Prevalence of lower urinary tract symptoms suggestive of benign prostatic hyperplasia in primary care, Port Harcourt, Nigeria
Keywords: Lower urinary tract symptoms suggestive of benign prostatic hyperplasia, quality of life, International Prostate Symptom Score, prevalence, primary care.
AbstractObjectives: The study objectives were to determine the pattern of presentation of Lower urinary tract symptoms (LUTS) in the respondents, the prevalence of LUTS suggestive of BPH, and respondents’ quality of life. Design: A prospective cross-sectional study of 290 probability-sampled subjects, using the International Prostate Symptom Score (IPSS), which also measures quality of life, to determine patients’ symptoms. Setting and subjects: The study was conducted at the Family Medicine Clinic, University of Port Harcourt Teaching Hospital, Port Harcourt, Nigeria. The subjects were middle-aged and elderly men that presented with LUTS. Result: The mean age of the subjects was 62.50 ± 11.66 years. The age range was 40-100 years. The majority (39.7%) of the subjects were elderly. Bladder storage symptoms were the most experienced LUTS. The prevalence of LUTS suggestive of BPH was 72.2% using the IPSS, and 60% had an enlarged prostate that was diagnosed through a digital rectal examination. The prevalence of bothersome LUTS was 71.3%. Conclusion: Different diagnostic methods for LUTS suggestive of BPH provided different prevalence values. The findings need to be interpreted with caution, as hospital-based studies have higher prevalence values than those of population-based studies.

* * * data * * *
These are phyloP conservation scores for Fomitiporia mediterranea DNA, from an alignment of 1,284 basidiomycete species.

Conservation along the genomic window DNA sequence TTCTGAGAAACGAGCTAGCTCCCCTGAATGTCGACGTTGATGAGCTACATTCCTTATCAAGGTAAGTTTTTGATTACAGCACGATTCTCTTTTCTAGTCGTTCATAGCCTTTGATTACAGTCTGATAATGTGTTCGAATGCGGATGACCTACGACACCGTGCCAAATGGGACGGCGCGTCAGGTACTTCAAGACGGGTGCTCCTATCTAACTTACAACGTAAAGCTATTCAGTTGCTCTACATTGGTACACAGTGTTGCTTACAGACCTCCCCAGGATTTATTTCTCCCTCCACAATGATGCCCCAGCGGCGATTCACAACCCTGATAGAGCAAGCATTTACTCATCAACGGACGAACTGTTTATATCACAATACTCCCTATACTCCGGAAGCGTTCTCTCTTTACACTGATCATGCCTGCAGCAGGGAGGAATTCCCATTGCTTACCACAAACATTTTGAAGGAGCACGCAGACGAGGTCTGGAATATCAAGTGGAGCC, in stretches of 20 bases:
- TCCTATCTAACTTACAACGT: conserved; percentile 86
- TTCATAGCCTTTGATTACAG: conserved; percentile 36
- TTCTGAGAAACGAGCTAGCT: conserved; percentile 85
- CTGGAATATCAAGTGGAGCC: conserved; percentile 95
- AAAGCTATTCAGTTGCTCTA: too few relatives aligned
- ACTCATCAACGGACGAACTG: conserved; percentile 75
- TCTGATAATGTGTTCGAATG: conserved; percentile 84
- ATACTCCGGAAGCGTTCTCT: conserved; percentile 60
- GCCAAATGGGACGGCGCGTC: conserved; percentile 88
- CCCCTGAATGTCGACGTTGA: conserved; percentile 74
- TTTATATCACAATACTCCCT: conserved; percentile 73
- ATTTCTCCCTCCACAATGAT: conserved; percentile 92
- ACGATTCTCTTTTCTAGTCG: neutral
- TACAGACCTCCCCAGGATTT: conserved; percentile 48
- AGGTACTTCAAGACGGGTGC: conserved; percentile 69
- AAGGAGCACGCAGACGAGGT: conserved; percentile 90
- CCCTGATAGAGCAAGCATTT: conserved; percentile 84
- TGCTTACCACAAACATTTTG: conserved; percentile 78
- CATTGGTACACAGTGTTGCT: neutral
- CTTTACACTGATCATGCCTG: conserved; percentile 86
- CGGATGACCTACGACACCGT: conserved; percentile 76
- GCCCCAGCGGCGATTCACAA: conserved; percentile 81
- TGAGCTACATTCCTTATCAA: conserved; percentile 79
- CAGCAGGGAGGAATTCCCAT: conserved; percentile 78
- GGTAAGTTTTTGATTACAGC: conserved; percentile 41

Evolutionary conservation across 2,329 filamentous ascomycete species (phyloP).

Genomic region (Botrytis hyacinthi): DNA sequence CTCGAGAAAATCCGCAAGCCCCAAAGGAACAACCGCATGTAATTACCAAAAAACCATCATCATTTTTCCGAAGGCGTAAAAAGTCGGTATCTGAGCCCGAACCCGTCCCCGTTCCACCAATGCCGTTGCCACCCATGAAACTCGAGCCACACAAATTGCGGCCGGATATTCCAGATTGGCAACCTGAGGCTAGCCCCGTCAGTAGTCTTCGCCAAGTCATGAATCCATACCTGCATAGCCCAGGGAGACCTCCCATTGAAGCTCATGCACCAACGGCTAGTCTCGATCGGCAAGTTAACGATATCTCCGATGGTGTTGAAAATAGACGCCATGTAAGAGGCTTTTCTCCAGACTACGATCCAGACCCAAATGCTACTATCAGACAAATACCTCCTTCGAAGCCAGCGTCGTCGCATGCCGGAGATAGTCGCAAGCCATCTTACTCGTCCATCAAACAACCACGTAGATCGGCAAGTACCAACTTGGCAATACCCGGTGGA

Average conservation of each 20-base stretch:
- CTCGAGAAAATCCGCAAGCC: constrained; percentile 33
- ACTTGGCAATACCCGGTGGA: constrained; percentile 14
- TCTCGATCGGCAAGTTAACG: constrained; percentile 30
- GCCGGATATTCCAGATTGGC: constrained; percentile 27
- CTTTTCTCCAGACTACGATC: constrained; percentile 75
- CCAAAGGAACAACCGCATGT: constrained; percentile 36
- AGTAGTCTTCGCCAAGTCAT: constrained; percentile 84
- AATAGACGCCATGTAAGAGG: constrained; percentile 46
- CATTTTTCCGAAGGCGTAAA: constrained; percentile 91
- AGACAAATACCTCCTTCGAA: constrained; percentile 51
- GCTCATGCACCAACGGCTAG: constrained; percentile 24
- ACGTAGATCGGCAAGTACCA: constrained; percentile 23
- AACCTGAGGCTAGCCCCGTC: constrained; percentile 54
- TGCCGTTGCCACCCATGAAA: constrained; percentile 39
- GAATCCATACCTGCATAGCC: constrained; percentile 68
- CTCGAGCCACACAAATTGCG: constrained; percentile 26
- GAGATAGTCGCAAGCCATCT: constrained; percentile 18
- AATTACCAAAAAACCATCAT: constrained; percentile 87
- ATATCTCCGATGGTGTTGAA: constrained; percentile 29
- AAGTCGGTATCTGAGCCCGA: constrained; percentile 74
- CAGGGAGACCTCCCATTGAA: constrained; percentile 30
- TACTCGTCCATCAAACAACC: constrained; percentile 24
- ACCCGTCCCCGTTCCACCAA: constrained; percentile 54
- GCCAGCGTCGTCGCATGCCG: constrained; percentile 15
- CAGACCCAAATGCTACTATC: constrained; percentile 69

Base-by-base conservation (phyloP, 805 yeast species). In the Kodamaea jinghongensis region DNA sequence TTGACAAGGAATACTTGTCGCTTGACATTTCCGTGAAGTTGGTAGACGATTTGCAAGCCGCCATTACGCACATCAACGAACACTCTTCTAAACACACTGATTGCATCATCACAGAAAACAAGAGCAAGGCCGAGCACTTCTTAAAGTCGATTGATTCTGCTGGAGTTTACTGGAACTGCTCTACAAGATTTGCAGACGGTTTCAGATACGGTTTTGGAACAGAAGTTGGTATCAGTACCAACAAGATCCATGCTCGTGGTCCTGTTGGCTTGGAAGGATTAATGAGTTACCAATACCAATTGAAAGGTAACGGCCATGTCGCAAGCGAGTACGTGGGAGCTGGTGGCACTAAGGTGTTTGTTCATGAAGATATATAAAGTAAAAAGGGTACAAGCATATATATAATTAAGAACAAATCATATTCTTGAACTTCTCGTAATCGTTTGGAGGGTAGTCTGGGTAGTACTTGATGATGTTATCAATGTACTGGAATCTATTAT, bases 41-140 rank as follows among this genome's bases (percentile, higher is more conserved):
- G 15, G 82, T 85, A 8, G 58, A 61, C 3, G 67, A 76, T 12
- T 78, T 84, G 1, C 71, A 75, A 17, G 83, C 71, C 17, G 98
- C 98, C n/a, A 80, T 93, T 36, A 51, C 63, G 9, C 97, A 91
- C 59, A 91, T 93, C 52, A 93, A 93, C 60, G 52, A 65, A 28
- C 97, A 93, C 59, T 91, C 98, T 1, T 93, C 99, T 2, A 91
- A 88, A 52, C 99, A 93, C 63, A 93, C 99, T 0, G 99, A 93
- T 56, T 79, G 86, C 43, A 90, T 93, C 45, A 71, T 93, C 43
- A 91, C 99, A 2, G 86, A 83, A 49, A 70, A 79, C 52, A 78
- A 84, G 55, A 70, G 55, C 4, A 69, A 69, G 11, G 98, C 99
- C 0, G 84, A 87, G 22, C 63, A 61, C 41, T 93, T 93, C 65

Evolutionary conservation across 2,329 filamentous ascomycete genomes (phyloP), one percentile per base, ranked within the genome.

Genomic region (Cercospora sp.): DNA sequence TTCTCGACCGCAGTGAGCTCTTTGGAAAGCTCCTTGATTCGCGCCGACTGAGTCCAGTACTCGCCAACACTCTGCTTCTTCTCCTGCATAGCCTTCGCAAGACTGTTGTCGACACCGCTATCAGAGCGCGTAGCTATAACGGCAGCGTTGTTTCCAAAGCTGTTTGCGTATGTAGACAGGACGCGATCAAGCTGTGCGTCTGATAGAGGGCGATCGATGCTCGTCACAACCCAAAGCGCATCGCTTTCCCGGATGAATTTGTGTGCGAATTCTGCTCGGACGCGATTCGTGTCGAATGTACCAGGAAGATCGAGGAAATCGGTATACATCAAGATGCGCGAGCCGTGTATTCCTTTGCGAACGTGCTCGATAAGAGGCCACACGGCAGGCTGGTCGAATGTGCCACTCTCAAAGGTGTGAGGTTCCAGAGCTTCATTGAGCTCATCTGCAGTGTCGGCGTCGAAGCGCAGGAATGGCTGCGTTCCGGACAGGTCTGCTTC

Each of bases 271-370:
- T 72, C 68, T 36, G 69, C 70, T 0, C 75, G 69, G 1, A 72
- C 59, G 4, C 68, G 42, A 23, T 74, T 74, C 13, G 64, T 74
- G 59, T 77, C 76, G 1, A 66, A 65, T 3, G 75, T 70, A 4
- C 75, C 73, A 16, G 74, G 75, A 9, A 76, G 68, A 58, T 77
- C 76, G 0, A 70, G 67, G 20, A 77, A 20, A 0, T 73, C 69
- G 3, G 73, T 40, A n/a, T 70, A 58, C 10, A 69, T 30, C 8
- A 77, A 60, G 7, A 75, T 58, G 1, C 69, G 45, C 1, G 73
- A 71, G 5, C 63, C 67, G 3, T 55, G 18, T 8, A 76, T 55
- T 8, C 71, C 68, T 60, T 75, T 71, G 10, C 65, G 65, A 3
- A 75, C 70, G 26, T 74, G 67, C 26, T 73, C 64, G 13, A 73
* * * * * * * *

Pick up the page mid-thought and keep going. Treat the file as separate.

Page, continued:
By submitting manuscripts to SAFP, authors of original articles are assigning copyright to the South African Academy of Family Physicians. Copyright of review articles are assigned to the Publisher, Medpharm Publications (Pty) Ltd, unless otherwise specified. Authors may use their own work after publication without written permission, provided they acknowledge the original source. Individuals and academic institutions may freely copy and distribute articles published in SAFP for educational and research purposes without obtaining permission.